Is Michael Jackson doped up at home on his ranch, cut off from friends and family?
This Howard Hughes scenario has been developing in the days since this column learned that the pop star, who was recently acquitted of child molestation charges, does not yet have his passport back and cannot leave the United States.
The reason? The Santa Barbara District Attorney's office hasn't returned his passport.
Court papers filed on Friday show that the passport was still an issue as of Friday, June 17. Sources told me yesterday that no progress had been made.
But where is Michael? Is he hiding at Neverland?
Since his acquittal 10 days ago, Jackson has not made a statement or been seen in public. This has given rise to a number of theories, many of which center on an in-house tug-of-war between Michael's brother Randy Jackson and the long-time Neverland nanny, Grace Rwarmba.
Rwarmba, said to be in her late 30s, started life at Neverland working in the administration office until Jackson promoted her to a nanny in 1997, when his son Prince was born.
Her influence over Jackson has increased over the years to the point where others in his family have been excluded, I'm told.
In fact, ranch insiders claim that Jackson's woozy state during the trial and since might be due to Rwarmba possibly over-medicating the singer.
Sources tell me that Rwarmba is regularly dispensing prescription drugs to Jackson, keeping him isolated from his family and unable to make his own decisions. The situation, many claim, is dire and they would like some evidence that Jackson will rally enough to command his own crumbling empire.
More importantly, no one close to the family seems to have answers about Jackson's exact location.
Unable to leave the country, Jackson can go few places without being recognized. He was offered a friend's yacht to use, but even that would be hard to accept without some publicity.
The betting money is that he's still at Neverland, which is up and running despite a cash-flow problem and fans lingering at the front gate hoping for a glimpse of the star.
But it's the long-running power struggle over Jackson that's keeping ranch insiders busy now that the trial is over.
"Michael is fine. He's just taking care of himself. Nothing is wrong," a source told me.
Those who tried to reach Jackson on Sunday, which was Father's Day, had no luck finding him or getting past Rwarmba. Sources close to Jackson say that Rwarmba has long fantasized about being the First Lady of Neverland, and she's working harder at it than ever before.
"The kids call her 'mommy,'" a source said. "But Michael wouldn't like it if he knew who else Grace has been close to at the ranch."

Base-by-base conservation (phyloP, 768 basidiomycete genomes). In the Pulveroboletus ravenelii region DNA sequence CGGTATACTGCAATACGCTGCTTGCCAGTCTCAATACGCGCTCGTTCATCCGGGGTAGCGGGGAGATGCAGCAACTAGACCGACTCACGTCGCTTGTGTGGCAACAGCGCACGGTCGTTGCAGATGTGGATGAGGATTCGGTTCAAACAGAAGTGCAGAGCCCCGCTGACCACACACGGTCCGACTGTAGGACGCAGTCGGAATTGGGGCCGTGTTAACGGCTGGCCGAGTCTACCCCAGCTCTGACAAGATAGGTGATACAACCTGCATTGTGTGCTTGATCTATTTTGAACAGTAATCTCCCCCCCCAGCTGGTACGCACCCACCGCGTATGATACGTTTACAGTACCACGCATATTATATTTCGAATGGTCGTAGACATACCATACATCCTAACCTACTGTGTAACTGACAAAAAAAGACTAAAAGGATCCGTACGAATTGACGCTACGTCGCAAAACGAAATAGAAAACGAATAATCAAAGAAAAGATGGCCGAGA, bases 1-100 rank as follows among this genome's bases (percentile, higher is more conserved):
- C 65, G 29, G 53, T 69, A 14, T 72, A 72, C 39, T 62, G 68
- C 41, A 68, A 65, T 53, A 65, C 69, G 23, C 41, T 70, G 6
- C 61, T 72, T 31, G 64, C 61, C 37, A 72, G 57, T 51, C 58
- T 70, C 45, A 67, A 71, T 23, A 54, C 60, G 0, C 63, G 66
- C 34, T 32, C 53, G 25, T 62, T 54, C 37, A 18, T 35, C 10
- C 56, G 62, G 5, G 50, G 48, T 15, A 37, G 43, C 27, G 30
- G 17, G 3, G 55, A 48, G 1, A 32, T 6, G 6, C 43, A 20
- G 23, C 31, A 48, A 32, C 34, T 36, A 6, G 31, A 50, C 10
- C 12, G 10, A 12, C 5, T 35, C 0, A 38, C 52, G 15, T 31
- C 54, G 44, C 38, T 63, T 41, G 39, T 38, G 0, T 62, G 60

Several sources confirmed for me Michael's greatest fear: Rwarmba and Michael's brother Jermaine Jackson had a romance for some time.
In fact, it was the two of them that brought in the controversial Nation of Islam in December 2003 after Jackson's arrest. And even though the Nation was thought to have been purged from Jackson's life, his bodyguards are said to be members.
Maybe you're reading about Miranda July.
Her wonderful movie, which I wrote about last January from Sundance, has just opened in limited release. It's called "Me and You and Everyone We Know."
If it's playing in your area, go see it right now. If it's not playing, demand that your local theater call IFC Films and get it.
You know, pretty much no one is named "July." Her real last name in fact is Grossinger. New Yorkers will recognize that name — Grossinger's was a famous hotel in the Catskills for eons.
Miranda, a performance artist from San Francisco, is a great-granddaughter of that family. Grossinger's, if you can't picture it, was the kind of hotel at which "Dirty Dancing" was set: lots of cake, comedy and ice-skating.
The funny thing about Miranda, who is charming, is her parents didn't go the Grossinger's route — maybe that's why it eventually went out of business. They're tie-dyed Berkeley hippies who own a kind of crunchy publishing company called North Atlantic Books.
Their Web site says: "Our mission is to develop new ideas, nurture practical education, spread timeless wisdom and to help turn destructive energies into positive forces."
Well, their mission was accomplished. "Me and You and Everyone We Know" was the most refreshing Sundance film in years.
July, I hope, will have a long, happy future making offbeat comedies with heart. And she's third-generation, so she's learned to leave off the schmaltz. She wants us all to live long enough to see what she's doing next.
So much has gone on since I left for Santa Maria.
For one thing, our old friend Patricia Corrigan, the very best writer on the St. Louis Post-Dispatch, has written a new and important book: "Chemotherapy and Radiation for Dummies."
It sounds serious and it is. But Pat, a breast-cancer survivor, has teamed up with Dr. Humberto Fagundes and Alan P. Lyss to make a terrifying experience seem human.
Now if only book publisher John P. Wiley would put the always-funny and real Pat on a national TV tour. She's perfect for "Ellen," "Regis," etc.
I am happy to announce here that my pal, Jim Moret, has been signed as chief correspondent for "Inside Edition." The always-great Deborah Norville remains anchor of this successful, low-key show.
Moret toiled as anchor of a great cable entertainment-news show until shortsighted execs pulled the plug. He won kudos at the Jackson trial as legal analyst for the pool reporters. Now that "Celebrity Justice" has bitten the dust, "IE" would be wise to put Moret on the big-picture legal beat.
And just in case you didn't know, Moret's dad, legendary James Darren, was the star of my favorite TV show of the '60s: "The Time Tunnel." Forget "Bewitched" and "The Honeymooners" — how about a big-screen version of that golden oldie?